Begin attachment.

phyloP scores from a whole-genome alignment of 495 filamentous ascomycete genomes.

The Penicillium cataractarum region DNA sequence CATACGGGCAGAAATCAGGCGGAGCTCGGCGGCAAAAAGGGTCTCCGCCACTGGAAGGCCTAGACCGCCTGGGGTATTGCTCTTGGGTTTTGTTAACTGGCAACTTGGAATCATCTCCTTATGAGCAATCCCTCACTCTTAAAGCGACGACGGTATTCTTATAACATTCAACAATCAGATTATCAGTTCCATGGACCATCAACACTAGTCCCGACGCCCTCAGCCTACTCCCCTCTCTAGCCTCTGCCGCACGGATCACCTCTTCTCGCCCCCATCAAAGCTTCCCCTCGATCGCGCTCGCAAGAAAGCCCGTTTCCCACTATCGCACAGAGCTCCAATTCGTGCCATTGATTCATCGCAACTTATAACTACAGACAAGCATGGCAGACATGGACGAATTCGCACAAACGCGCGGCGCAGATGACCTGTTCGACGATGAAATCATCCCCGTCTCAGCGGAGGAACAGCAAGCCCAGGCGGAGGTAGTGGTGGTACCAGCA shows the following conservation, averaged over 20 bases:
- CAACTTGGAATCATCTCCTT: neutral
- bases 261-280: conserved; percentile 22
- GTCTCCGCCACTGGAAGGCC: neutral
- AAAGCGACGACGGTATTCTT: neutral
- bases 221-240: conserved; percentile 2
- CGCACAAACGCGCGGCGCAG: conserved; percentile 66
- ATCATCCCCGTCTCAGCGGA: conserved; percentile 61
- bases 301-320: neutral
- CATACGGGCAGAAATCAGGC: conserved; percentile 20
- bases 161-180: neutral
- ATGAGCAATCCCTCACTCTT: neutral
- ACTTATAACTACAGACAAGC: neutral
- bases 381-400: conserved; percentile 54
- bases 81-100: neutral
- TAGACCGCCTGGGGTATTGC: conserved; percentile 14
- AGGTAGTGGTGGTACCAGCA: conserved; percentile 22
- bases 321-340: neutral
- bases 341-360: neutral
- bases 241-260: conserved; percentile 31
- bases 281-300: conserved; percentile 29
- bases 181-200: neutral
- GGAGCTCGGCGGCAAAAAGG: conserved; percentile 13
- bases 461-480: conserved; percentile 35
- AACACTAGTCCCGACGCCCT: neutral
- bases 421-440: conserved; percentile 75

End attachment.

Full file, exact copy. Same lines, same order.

phyloP scores from a whole-genome alignment of 495 filamentous ascomycete genomes.

The Penicillium cataractarum region DNA sequence CATACGGGCAGAAATCAGGCGGAGCTCGGCGGCAAAAAGGGTCTCCGCCACTGGAAGGCCTAGACCGCCTGGGGTATTGCTCTTGGGTTTTGTTAACTGGCAACTTGGAATCATCTCCTTATGAGCAATCCCTCACTCTTAAAGCGACGACGGTATTCTTATAACATTCAACAATCAGATTATCAGTTCCATGGACCATCAACACTAGTCCCGACGCCCTCAGCCTACTCCCCTCTCTAGCCTCTGCCGCACGGATCACCTCTTCTCGCCCCCATCAAAGCTTCCCCTCGATCGCGCTCGCAAGAAAGCCCGTTTCCCACTATCGCACAGAGCTCCAATTCGTGCCATTGATTCATCGCAACTTATAACTACAGACAAGCATGGCAGACATGGACGAATTCGCACAAACGCGCGGCGCAGATGACCTGTTCGACGATGAAATCATCCCCGTCTCAGCGGAGGAACAGCAAGCCCAGGCGGAGGTAGTGGTGGTACCAGCA shows the following conservation, averaged over 20 bases:
- CAACTTGGAATCATCTCCTT: neutral
- bases 261-280: conserved; percentile 22
- GTCTCCGCCACTGGAAGGCC: neutral
- AAAGCGACGACGGTATTCTT: neutral
- bases 221-240: conserved; percentile 2
- CGCACAAACGCGCGGCGCAG: conserved; percentile 66
- ATCATCCCCGTCTCAGCGGA: conserved; percentile 61
- bases 301-320: neutral
- CATACGGGCAGAAATCAGGC: conserved; percentile 20
- bases 161-180: neutral
- ATGAGCAATCCCTCACTCTT: neutral
- ACTTATAACTACAGACAAGC: neutral
- bases 381-400: conserved; percentile 54
- bases 81-100: neutral
- TAGACCGCCTGGGGTATTGC: conserved; percentile 14
- AGGTAGTGGTGGTACCAGCA: conserved; percentile 22
- bases 321-340: neutral
- bases 341-360: neutral
- bases 241-260: conserved; percentile 31
- bases 281-300: conserved; percentile 29
- bases 181-200: neutral
- GGAGCTCGGCGGCAAAAAGG: conserved; percentile 13
- bases 461-480: conserved; percentile 35
- AACACTAGTCCCGACGCCCT: neutral
- bases 421-440: conserved; percentile 75